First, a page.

Hamilton was in his final season at McLaren  having grown frustrated with the team’s errors


Fernando Alonso – Nearly pulled off the unthinkable in 2012 by winning the world championship in a car that had no business competing for such glories. In what was an era of Red Bull domination, Alonso even led for much of the season before a late Vettel rally put a stop in his tracks, with the Spaniard losing out by just three points. Two further seasons of Ferrari struggles convinced Alonso to bet the house on McLaren-Honda coming good in 2015… only for them to implode and barely even challenge for points. He remained at the team before leaving F1 at the end of 2018. He won the world endurance championship in 2019 having won Le Mans twice before securing a surprise return last year with current team Alpine where the two-time world champion picked up his first podium in eight years at the Qatar Grand Prix.

Fernando Alonso dragged his Ferrari into a championship charge that just fell short in 2012 (left) and even at 40 years old is still showing his world class talent with Alpine

Felipe Massa – Perhaps highlighting how poor Ferrari actually were in 2012 could be seen in Massa’s struggles to get on top of the car following just one top five finish in the first half of the year. Although results improved he could still only finish the season with two podiums and seventh place in the championship. After a final season with Ferrari, the 2008 runner-up joined Williams where he called time on his career in 2016… only to be convinced to return for one more season following team-mate Valtteri Bottas’s last minute move to Mercedes. After a couple of seasons in Formula E, the popular 40-year-old is now back in his native Brazil racing in the Stock Car championship.

Felipe Massa struggled to get the same success from Ferrari that Alonso did in 2012


Michael Schumacher – Having initially retired in 2006, Michael Schumacher was in his third and final year of what proved to be a disappointing F1 return with Mercedes. While 2012 saw him produce his worst season in F1 with just 49 points and a 13th place in the championship, the seven time world champion set the fastest lap in qualifying for the Monaco Grand Prix before taking his only podium for the Silver Arrows with a third in Valencia before again calling time on his career at 43-years-old. A year later he suffered a horrific skiing accident, which placed him into an induced coma. Having woken from that the coma after a few months, he continues to recover from the accident in the privacy of his Switzerland home.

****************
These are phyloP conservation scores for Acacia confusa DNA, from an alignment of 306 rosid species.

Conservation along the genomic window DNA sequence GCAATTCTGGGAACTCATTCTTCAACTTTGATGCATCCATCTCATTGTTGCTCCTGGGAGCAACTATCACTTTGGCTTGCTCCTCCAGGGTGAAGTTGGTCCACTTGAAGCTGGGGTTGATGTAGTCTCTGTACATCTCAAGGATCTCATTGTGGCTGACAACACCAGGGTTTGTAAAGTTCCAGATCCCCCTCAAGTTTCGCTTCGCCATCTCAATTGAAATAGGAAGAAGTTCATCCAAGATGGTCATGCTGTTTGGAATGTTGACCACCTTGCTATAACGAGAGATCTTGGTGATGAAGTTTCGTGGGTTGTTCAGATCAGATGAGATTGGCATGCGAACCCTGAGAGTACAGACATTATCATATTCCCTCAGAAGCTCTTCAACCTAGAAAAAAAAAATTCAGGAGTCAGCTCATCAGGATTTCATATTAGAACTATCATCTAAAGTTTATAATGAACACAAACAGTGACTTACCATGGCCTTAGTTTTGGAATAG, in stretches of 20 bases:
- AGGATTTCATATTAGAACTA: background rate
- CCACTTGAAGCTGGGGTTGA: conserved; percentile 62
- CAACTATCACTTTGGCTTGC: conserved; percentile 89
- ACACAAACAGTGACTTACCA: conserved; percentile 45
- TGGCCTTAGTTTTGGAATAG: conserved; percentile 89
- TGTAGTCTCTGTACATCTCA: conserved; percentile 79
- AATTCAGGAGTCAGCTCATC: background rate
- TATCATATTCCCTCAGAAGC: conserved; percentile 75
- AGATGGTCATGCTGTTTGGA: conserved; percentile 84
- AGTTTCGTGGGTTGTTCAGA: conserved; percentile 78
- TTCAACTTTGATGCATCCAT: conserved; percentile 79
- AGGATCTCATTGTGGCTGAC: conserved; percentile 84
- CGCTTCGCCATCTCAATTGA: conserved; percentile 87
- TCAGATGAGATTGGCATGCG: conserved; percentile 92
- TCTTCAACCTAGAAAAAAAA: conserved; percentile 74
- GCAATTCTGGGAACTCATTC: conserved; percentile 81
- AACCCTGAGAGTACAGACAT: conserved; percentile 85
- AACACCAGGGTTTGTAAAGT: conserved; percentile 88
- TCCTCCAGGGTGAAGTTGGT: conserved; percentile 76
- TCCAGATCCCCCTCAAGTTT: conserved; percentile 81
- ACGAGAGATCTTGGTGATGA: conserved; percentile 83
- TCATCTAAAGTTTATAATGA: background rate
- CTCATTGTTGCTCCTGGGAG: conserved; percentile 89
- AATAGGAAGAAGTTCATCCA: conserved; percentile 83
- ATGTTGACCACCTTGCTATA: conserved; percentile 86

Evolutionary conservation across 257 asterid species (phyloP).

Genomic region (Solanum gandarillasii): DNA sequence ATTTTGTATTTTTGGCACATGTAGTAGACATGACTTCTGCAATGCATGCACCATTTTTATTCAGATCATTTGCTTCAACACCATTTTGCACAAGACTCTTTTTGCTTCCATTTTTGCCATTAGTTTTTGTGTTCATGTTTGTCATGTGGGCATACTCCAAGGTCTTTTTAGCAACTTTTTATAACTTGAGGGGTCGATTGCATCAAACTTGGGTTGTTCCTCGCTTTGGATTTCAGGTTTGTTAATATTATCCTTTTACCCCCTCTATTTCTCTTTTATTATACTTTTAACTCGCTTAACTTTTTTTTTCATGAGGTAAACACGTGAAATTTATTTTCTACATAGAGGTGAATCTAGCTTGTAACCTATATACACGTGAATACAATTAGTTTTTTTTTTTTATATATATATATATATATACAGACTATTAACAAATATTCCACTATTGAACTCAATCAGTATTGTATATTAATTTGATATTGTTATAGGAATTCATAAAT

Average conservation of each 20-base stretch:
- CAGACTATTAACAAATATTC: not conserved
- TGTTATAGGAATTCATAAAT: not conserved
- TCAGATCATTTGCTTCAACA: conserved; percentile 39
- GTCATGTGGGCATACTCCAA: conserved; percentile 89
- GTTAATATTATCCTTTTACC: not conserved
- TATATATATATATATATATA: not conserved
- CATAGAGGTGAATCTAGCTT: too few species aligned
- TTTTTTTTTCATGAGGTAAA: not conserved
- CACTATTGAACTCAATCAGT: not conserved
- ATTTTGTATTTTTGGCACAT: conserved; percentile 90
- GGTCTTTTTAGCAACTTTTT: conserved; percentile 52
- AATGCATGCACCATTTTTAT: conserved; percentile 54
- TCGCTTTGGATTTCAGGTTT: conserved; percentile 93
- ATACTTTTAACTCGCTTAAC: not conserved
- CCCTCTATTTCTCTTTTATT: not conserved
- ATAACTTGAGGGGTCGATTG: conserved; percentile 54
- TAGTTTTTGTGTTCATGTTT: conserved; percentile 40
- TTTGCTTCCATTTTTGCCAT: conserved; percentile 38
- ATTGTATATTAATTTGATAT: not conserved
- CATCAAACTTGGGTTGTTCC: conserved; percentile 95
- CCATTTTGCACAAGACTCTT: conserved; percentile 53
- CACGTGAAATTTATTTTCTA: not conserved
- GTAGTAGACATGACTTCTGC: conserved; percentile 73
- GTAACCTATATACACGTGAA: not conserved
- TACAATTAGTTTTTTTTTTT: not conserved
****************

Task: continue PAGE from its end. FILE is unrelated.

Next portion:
Michael Schumacher’s Formula One career came to an end for the second time in 2012

Nico Rosberg – The 2012 season was a bittersweet one for Rosberg, as along with Schumacher the team suffered their worst ever season in the constructors’ championship with a fifth place and just 142 points – including just two between the German duo in the last six races. Rosberg’s start to the season though saw him take his first win in China, before following it up with a second in Monaco. After Hamilton arrived for 2013, the pair furiously battled as team-mates for the title over the following three years with Rosberg famously pipping the Brit to the 2016 championship before announcing an immediate shock retirement. Today he is regularly seen in the paddock as a TV pundit and also has launched his own racing team in Rosberg X Racing – an all-electric SUV off-road racing series Extreme E – that won last season’s inaugural constructors’ title.

Nico Rosberg took his maiden grand prix win while with Mercedes at the 2012 Chinese GP


R1: Australia, Melbourne – Button

R2: Malaysia, Sepang – Alonso

R3: China, Shanghai – Rosberg

R4: Bahrain, Sakhir – Vettel

R5: Spain, Catalunya – Maldonado

R6: Monaco, Monte Carlo – Webber

R7: Canada, Montreal – Hamilton

R8: Europe, Valencia – Alonso

R9: Britain, Silverstone – Webber

R10: Germany, Hockenheim – Alonso 

R11: Hungary, Budapest – Hamilton

R12: Belgium, Spa – Button

R13: Italy, Monza – Hamilton

R14: Singapore, Marina Bay – Vettel

R15: Japan, Suzuka – Vettel

R16: Korea, Yeongam – Vettel

R17: India, Buddh – Vettel

R18: Abu Dhabi, Yas Marina – Raikkonen

R19: United States, Texas – Hamilton

R20: Brazil, Interlagos – Button

Lotus F1 Team